Underpricing and the long-run performance of initial public offerings (IPOs) in the U.K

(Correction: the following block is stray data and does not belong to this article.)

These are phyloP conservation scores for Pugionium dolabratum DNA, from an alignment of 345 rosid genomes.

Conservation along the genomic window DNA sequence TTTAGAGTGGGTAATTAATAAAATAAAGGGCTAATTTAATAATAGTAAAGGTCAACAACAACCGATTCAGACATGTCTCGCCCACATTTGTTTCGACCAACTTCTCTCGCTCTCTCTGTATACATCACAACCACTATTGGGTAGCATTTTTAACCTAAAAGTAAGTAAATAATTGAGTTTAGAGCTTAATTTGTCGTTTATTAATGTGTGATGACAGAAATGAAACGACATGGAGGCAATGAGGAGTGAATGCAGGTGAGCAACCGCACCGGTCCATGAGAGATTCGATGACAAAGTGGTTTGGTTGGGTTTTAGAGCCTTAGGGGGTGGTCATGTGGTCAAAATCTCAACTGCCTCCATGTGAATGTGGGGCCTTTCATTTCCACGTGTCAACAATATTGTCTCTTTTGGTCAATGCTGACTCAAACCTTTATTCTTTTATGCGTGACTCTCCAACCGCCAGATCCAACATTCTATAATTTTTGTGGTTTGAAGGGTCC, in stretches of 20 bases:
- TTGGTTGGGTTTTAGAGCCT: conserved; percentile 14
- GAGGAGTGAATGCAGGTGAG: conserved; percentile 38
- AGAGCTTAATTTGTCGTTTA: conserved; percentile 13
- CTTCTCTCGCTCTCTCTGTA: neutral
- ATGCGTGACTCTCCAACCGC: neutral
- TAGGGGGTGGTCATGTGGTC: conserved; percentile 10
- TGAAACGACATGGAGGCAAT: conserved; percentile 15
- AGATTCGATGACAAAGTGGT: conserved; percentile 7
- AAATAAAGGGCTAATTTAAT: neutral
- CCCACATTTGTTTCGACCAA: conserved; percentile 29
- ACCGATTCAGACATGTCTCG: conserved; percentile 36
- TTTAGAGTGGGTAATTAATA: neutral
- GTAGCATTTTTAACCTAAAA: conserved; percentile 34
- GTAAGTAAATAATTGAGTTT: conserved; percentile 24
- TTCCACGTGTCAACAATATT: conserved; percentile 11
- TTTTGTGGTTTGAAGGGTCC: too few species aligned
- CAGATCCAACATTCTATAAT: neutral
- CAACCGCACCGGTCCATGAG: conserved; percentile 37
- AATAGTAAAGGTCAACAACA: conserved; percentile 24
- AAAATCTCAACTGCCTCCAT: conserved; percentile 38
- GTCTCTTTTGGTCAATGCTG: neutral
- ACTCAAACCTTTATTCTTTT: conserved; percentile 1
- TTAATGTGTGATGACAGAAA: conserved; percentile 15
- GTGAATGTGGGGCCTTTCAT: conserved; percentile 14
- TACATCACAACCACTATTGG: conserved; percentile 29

The underpricing and long—run underperformance of initial public offerings (IP0s) of common stock are well documented anomalies. The aim of this thesis is to examine why these two anomalies occur. For this purpose we employ a sample of 653 U.K. IPOs listed in the Main Market (official list) and the Unlisted Securities Market (USM) during the period 1984-1992. The thesis has been primarily motivated by the fact that there are not many comprehensive studies examining these anomalies for IPOs in the U.K., particularly with regards to IPOs obtaining a quotation on the official list. We begin the thesis by examining the initial and aftermarket performance of IPOs. In line with previous studies, we find that the IPOs in our sample are underpriced on average by 10.42%. To assess long—run performance after the initial offering we employ the cumulative return and the buy and hold return measures. We compute IPO abnormal returns relative to two market indexes by using three different models: (1) the market—adjusted model, (2) lbbotson's (1975) RATS model and (3) the Fama and French (1993) three factor asset pricing model. We find that new offerings perform poorly in the long—run. A one pound investment in IPOs is worth less than 90 pence after three years. The thesis continuous by investigating the causes of underpricing. We examine the underpricing anomaly from several angles. First, we test the hypothesis that IPOs produce positive short—run returns because of the ex ante uncertainty surrounding their post—issue value. Employing OLS regression analysis, we find the influence of ex ante uncertainty on the level of initial returns to be rather weak. Second, we examine whether issuers intentionally underprice their IPOs in order to signal firm quality. The empirical findings, however, obtained through logit and OLS regression analysis, provide limited evidence in support of this signalling hypothesis. Third, we investigate whether new issues are deliberately underpriced in the IPO premarket. For this purpose we employ the stochastic frontier model pioneered by Aigner et al. (1977). Although we find that IPOs are deliberately underpriced in the premarket, we fail to establish a significant relation between premarket and initial underpricing. Lastly, we evaluate the underwriter price support hypothesis, which posits that the high IPO initial returns are the result of aftermarket inefficiencies. We find, however, on the basis of statistical analysis and Tobit analysis, that this hypothesis cannot explain away positive first day returns. Overall, the results presented in the current thesis point to the conclusion that newly listed firms generate positive returns in the short—run and negative returns in the long— run because they are initially overvalued by optimistic investors.